Law | Trust

Chumash Tribe critics hail Supreme Court's land-into-trust ruling

Critics of the Santa Ynez Band of Chumash Indians say the U.S. Supreme Court decision in Salazar v. Patchak will help them fight the tribe's land-into-trust efforts.

Preservation of Los Olivos (POLO) and Preservation of Santa Ynez sued the Bureau of Indian Affairs for approving one of the tribe's applications. A federal judge ruled that the groups have standing, an issue that was affirmed by the Supreme Court's ruling in Patchak.

That application is currently tied up in an administrative appeal. Meanwhile, the tribe is seeking to have 1,400 acres placed in trust through an act of Congress.

“Gaming tribes are wealthy. They can and do seek to exert great influence on politicians. Their immense financial resources allow them to cross the line from Native Americans needing support and assistance to just another big wealthy special interest seeking unfair advantage,” three local groups said in an amicus brief that was submitted as part of the Patchak case.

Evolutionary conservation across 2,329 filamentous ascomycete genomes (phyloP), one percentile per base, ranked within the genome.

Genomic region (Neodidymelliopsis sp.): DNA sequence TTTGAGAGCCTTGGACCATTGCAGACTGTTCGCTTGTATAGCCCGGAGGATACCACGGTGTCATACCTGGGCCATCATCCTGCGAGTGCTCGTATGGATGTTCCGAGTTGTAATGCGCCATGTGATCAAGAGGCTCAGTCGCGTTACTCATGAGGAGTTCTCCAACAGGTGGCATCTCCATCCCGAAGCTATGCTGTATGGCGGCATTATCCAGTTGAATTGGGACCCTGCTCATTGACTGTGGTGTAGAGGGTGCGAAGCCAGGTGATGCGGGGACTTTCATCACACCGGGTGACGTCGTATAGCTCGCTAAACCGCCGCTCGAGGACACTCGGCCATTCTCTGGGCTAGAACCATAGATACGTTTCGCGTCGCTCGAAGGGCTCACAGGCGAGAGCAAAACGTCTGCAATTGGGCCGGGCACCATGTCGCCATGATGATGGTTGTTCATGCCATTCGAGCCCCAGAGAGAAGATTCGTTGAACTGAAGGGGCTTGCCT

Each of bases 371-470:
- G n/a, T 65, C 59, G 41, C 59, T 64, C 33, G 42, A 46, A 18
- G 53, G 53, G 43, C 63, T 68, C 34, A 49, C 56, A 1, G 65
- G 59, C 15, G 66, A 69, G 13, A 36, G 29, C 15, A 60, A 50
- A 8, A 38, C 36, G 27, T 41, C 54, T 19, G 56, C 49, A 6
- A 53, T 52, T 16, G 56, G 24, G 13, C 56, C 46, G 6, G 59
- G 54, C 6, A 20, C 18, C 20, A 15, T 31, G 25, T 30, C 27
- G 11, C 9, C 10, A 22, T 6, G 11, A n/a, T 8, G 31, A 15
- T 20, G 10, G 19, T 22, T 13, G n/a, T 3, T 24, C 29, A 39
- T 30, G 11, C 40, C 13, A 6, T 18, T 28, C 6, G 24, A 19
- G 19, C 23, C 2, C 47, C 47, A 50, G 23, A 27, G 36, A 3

No bill has been submitted so far for the tribe.

Get the Story:
Local groups applaud ‘standing’ ruling (The Solvang Valley News 6/21)
Senator pulls bill on tribal annexations (The Solvang Valley News 6/21)
Supreme Court rules casino critics's case can continue (The Allegan News 6/20)

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Rep. Young won't introduce Chumash Tribe land-into-trust bill (5/21)
Opinion: Chumash report ignores land-into-trust issues (04/20)
Chumash Tribe cites economic benefits of land-into-trust (4/11)
Opinion: Putting an end to land-into-trust for wealthy tribes (03/29)
Richard Gomez: Chumash Tribe needs more land for housing (3/1)
Opinion: Land-into-trust wasn't intended for 'wealthy' tribes (1/19)
Opinion: A lack of leadership over Chumash Tribe land-into-trust (1/5)

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